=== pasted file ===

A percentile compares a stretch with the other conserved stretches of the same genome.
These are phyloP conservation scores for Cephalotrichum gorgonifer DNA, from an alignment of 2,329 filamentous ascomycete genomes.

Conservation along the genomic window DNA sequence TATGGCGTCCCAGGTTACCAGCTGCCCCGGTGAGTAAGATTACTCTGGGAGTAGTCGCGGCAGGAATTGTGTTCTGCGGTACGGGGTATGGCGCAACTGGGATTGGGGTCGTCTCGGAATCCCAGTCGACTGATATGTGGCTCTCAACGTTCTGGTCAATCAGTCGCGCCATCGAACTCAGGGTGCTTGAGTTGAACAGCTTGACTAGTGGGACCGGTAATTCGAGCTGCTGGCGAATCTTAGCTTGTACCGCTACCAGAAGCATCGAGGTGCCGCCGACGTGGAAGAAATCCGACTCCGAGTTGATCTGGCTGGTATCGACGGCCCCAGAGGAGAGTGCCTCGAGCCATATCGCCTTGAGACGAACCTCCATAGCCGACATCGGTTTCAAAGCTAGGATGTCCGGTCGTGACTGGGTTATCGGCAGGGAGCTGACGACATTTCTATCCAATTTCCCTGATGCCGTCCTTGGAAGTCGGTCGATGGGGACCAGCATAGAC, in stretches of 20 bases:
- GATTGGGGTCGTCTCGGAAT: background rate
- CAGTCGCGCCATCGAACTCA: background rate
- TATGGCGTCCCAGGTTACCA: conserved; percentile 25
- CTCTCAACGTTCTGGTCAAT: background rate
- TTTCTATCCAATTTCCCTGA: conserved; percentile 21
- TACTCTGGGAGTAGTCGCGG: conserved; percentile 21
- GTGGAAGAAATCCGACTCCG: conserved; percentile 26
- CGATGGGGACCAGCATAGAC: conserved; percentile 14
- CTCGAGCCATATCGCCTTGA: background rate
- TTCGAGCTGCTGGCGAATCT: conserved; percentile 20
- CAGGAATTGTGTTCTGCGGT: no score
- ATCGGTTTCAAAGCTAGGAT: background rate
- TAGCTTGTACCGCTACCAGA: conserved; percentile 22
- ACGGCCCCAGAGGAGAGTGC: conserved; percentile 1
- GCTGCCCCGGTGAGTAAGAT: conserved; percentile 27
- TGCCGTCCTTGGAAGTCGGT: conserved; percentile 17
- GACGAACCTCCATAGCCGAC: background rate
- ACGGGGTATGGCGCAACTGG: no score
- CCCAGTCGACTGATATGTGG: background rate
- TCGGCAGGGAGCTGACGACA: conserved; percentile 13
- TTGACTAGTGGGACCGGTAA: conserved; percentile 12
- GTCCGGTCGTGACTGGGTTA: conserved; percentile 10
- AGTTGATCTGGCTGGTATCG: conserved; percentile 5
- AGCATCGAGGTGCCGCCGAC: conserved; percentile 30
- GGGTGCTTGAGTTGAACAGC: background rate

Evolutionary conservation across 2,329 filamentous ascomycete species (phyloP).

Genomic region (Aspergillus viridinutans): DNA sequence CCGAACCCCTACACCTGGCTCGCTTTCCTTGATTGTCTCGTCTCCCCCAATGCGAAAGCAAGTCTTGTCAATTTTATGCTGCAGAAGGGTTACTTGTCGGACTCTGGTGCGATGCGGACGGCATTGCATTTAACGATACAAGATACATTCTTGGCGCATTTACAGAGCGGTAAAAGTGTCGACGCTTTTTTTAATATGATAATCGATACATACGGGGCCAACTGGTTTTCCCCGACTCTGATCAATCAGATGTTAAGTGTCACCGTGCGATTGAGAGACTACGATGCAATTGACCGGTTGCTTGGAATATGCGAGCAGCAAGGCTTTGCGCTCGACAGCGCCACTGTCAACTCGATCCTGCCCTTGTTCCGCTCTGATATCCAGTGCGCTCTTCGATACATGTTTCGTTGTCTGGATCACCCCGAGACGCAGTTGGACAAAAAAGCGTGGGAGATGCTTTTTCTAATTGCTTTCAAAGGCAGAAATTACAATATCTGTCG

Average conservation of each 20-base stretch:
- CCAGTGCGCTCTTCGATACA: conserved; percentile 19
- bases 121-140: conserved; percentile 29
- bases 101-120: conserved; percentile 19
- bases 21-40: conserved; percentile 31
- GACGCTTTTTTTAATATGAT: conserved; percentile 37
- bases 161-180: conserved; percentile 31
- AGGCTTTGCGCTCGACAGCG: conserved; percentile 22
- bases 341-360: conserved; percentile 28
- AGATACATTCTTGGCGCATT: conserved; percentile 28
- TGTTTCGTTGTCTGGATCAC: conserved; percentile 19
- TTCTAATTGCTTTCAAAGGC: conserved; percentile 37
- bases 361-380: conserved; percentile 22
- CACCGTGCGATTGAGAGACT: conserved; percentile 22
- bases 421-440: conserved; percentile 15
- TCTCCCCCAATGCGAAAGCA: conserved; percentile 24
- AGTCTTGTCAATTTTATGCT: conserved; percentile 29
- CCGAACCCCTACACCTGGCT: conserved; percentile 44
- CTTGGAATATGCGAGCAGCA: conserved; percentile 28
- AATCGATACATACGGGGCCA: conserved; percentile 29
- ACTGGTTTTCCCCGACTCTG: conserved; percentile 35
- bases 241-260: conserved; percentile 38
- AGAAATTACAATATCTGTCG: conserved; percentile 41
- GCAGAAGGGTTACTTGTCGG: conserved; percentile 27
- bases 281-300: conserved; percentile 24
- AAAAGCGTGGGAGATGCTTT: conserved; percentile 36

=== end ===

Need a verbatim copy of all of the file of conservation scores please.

A percentile compares a stretch with the other conserved stretches of the same genome.
These are phyloP conservation scores for Cephalotrichum gorgonifer DNA, from an alignment of 2,329 filamentous ascomycete genomes.

Conservation along the genomic window DNA sequence TATGGCGTCCCAGGTTACCAGCTGCCCCGGTGAGTAAGATTACTCTGGGAGTAGTCGCGGCAGGAATTGTGTTCTGCGGTACGGGGTATGGCGCAACTGGGATTGGGGTCGTCTCGGAATCCCAGTCGACTGATATGTGGCTCTCAACGTTCTGGTCAATCAGTCGCGCCATCGAACTCAGGGTGCTTGAGTTGAACAGCTTGACTAGTGGGACCGGTAATTCGAGCTGCTGGCGAATCTTAGCTTGTACCGCTACCAGAAGCATCGAGGTGCCGCCGACGTGGAAGAAATCCGACTCCGAGTTGATCTGGCTGGTATCGACGGCCCCAGAGGAGAGTGCCTCGAGCCATATCGCCTTGAGACGAACCTCCATAGCCGACATCGGTTTCAAAGCTAGGATGTCCGGTCGTGACTGGGTTATCGGCAGGGAGCTGACGACATTTCTATCCAATTTCCCTGATGCCGTCCTTGGAAGTCGGTCGATGGGGACCAGCATAGAC, in stretches of 20 bases:
- GATTGGGGTCGTCTCGGAAT: background rate
- CAGTCGCGCCATCGAACTCA: background rate
- TATGGCGTCCCAGGTTACCA: conserved; percentile 25
- CTCTCAACGTTCTGGTCAAT: background rate
- TTTCTATCCAATTTCCCTGA: conserved; percentile 21
- TACTCTGGGAGTAGTCGCGG: conserved; percentile 21
- GTGGAAGAAATCCGACTCCG: conserved; percentile 26
- CGATGGGGACCAGCATAGAC: conserved; percentile 14
- CTCGAGCCATATCGCCTTGA: background rate
- TTCGAGCTGCTGGCGAATCT: conserved; percentile 20
- CAGGAATTGTGTTCTGCGGT: no score
- ATCGGTTTCAAAGCTAGGAT: background rate
- TAGCTTGTACCGCTACCAGA: conserved; percentile 22
- ACGGCCCCAGAGGAGAGTGC: conserved; percentile 1
- GCTGCCCCGGTGAGTAAGAT: conserved; percentile 27
- TGCCGTCCTTGGAAGTCGGT: conserved; percentile 17
- GACGAACCTCCATAGCCGAC: background rate
- ACGGGGTATGGCGCAACTGG: no score
- CCCAGTCGACTGATATGTGG: background rate
- TCGGCAGGGAGCTGACGACA: conserved; percentile 13
- TTGACTAGTGGGACCGGTAA: conserved; percentile 12
- GTCCGGTCGTGACTGGGTTA: conserved; percentile 10
- AGTTGATCTGGCTGGTATCG: conserved; percentile 5
- AGCATCGAGGTGCCGCCGAC: conserved; percentile 30
- GGGTGCTTGAGTTGAACAGC: background rate

Evolutionary conservation across 2,329 filamentous ascomycete species (phyloP).

Genomic region (Aspergillus viridinutans): DNA sequence CCGAACCCCTACACCTGGCTCGCTTTCCTTGATTGTCTCGTCTCCCCCAATGCGAAAGCAAGTCTTGTCAATTTTATGCTGCAGAAGGGTTACTTGTCGGACTCTGGTGCGATGCGGACGGCATTGCATTTAACGATACAAGATACATTCTTGGCGCATTTACAGAGCGGTAAAAGTGTCGACGCTTTTTTTAATATGATAATCGATACATACGGGGCCAACTGGTTTTCCCCGACTCTGATCAATCAGATGTTAAGTGTCACCGTGCGATTGAGAGACTACGATGCAATTGACCGGTTGCTTGGAATATGCGAGCAGCAAGGCTTTGCGCTCGACAGCGCCACTGTCAACTCGATCCTGCCCTTGTTCCGCTCTGATATCCAGTGCGCTCTTCGATACATGTTTCGTTGTCTGGATCACCCCGAGACGCAGTTGGACAAAAAAGCGTGGGAGATGCTTTTTCTAATTGCTTTCAAAGGCAGAAATTACAATATCTGTCG

Average conservation of each 20-base stretch:
- CCAGTGCGCTCTTCGATACA: conserved; percentile 19
- bases 121-140: conserved; percentile 29
- bases 101-120: conserved; percentile 19
- bases 21-40: conserved; percentile 31
- GACGCTTTTTTTAATATGAT: conserved; percentile 37
- bases 161-180: conserved; percentile 31
- AGGCTTTGCGCTCGACAGCG: conserved; percentile 22
- bases 341-360: conserved; percentile 28
- AGATACATTCTTGGCGCATT: conserved; percentile 28
- TGTTTCGTTGTCTGGATCAC: conserved; percentile 19
- TTCTAATTGCTTTCAAAGGC: conserved; percentile 37
- bases 361-380: conserved; percentile 22
- CACCGTGCGATTGAGAGACT: conserved; percentile 22
- bases 421-440: conserved; percentile 15
- TCTCCCCCAATGCGAAAGCA: conserved; percentile 24
- AGTCTTGTCAATTTTATGCT: conserved; percentile 29
- CCGAACCCCTACACCTGGCT: conserved; percentile 44
- CTTGGAATATGCGAGCAGCA: conserved; percentile 28
- AATCGATACATACGGGGCCA: conserved; percentile 29
- ACTGGTTTTCCCCGACTCTG: conserved; percentile 35
- bases 241-260: conserved; percentile 38
- AGAAATTACAATATCTGTCG: conserved; percentile 41
- GCAGAAGGGTTACTTGTCGG: conserved; percentile 27
- bases 281-300: conserved; percentile 24
- AAAAGCGTGGGAGATGCTTT: conserved; percentile 36